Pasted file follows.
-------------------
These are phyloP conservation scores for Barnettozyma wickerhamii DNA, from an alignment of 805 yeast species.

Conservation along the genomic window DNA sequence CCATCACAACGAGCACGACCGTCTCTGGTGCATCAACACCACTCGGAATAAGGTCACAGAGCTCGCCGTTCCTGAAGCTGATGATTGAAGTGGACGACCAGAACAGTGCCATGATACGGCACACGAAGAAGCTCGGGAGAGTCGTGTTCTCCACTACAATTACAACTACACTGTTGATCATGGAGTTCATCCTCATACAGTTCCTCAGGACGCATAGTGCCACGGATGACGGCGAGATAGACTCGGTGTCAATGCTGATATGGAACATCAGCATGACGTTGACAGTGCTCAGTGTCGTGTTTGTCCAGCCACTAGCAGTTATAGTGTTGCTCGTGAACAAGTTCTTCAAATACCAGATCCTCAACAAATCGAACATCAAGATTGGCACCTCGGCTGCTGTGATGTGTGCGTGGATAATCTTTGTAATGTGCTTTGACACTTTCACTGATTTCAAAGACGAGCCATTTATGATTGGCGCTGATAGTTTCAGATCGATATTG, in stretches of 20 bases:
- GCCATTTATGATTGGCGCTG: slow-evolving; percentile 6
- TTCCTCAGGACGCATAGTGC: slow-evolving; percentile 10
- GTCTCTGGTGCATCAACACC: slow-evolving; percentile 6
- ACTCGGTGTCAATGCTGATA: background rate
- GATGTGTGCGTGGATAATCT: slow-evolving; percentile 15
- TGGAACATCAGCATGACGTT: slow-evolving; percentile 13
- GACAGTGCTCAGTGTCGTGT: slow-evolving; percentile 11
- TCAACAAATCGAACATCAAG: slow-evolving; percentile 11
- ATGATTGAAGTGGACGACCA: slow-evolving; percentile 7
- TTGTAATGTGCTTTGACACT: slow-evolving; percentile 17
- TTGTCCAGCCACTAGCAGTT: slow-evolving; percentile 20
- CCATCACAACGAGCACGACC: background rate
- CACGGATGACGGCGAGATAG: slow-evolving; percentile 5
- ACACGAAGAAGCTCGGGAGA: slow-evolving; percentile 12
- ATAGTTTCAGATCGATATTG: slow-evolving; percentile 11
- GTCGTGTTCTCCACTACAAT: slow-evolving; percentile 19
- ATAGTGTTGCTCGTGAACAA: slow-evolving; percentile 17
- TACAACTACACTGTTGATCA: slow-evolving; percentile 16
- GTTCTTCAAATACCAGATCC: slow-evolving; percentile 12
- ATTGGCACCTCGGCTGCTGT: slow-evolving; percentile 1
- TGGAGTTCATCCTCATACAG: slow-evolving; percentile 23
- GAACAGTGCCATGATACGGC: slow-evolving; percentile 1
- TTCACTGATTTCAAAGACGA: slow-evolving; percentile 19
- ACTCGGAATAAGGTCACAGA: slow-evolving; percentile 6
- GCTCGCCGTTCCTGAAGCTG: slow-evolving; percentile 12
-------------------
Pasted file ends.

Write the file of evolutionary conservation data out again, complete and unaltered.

These are phyloP conservation scores for Barnettozyma wickerhamii DNA, from an alignment of 805 yeast species.

Conservation along the genomic window DNA sequence CCATCACAACGAGCACGACCGTCTCTGGTGCATCAACACCACTCGGAATAAGGTCACAGAGCTCGCCGTTCCTGAAGCTGATGATTGAAGTGGACGACCAGAACAGTGCCATGATACGGCACACGAAGAAGCTCGGGAGAGTCGTGTTCTCCACTACAATTACAACTACACTGTTGATCATGGAGTTCATCCTCATACAGTTCCTCAGGACGCATAGTGCCACGGATGACGGCGAGATAGACTCGGTGTCAATGCTGATATGGAACATCAGCATGACGTTGACAGTGCTCAGTGTCGTGTTTGTCCAGCCACTAGCAGTTATAGTGTTGCTCGTGAACAAGTTCTTCAAATACCAGATCCTCAACAAATCGAACATCAAGATTGGCACCTCGGCTGCTGTGATGTGTGCGTGGATAATCTTTGTAATGTGCTTTGACACTTTCACTGATTTCAAAGACGAGCCATTTATGATTGGCGCTGATAGTTTCAGATCGATATTG, in stretches of 20 bases:
- GCCATTTATGATTGGCGCTG: slow-evolving; percentile 6
- TTCCTCAGGACGCATAGTGC: slow-evolving; percentile 10
- GTCTCTGGTGCATCAACACC: slow-evolving; percentile 6
- ACTCGGTGTCAATGCTGATA: background rate
- GATGTGTGCGTGGATAATCT: slow-evolving; percentile 15
- TGGAACATCAGCATGACGTT: slow-evolving; percentile 13
- GACAGTGCTCAGTGTCGTGT: slow-evolving; percentile 11
- TCAACAAATCGAACATCAAG: slow-evolving; percentile 11
- ATGATTGAAGTGGACGACCA: slow-evolving; percentile 7
- TTGTAATGTGCTTTGACACT: slow-evolving; percentile 17
- TTGTCCAGCCACTAGCAGTT: slow-evolving; percentile 20
- CCATCACAACGAGCACGACC: background rate
- CACGGATGACGGCGAGATAG: slow-evolving; percentile 5
- ACACGAAGAAGCTCGGGAGA: slow-evolving; percentile 12
- ATAGTTTCAGATCGATATTG: slow-evolving; percentile 11
- GTCGTGTTCTCCACTACAAT: slow-evolving; percentile 19
- ATAGTGTTGCTCGTGAACAA: slow-evolving; percentile 17
- TACAACTACACTGTTGATCA: slow-evolving; percentile 16
- GTTCTTCAAATACCAGATCC: slow-evolving; percentile 12
- ATTGGCACCTCGGCTGCTGT: slow-evolving; percentile 1
- TGGAGTTCATCCTCATACAG: slow-evolving; percentile 23
- GAACAGTGCCATGATACGGC: slow-evolving; percentile 1
- TTCACTGATTTCAAAGACGA: slow-evolving; percentile 19
- ACTCGGAATAAGGTCACAGA: slow-evolving; percentile 6
- GCTCGCCGTTCCTGAAGCTG: slow-evolving; percentile 12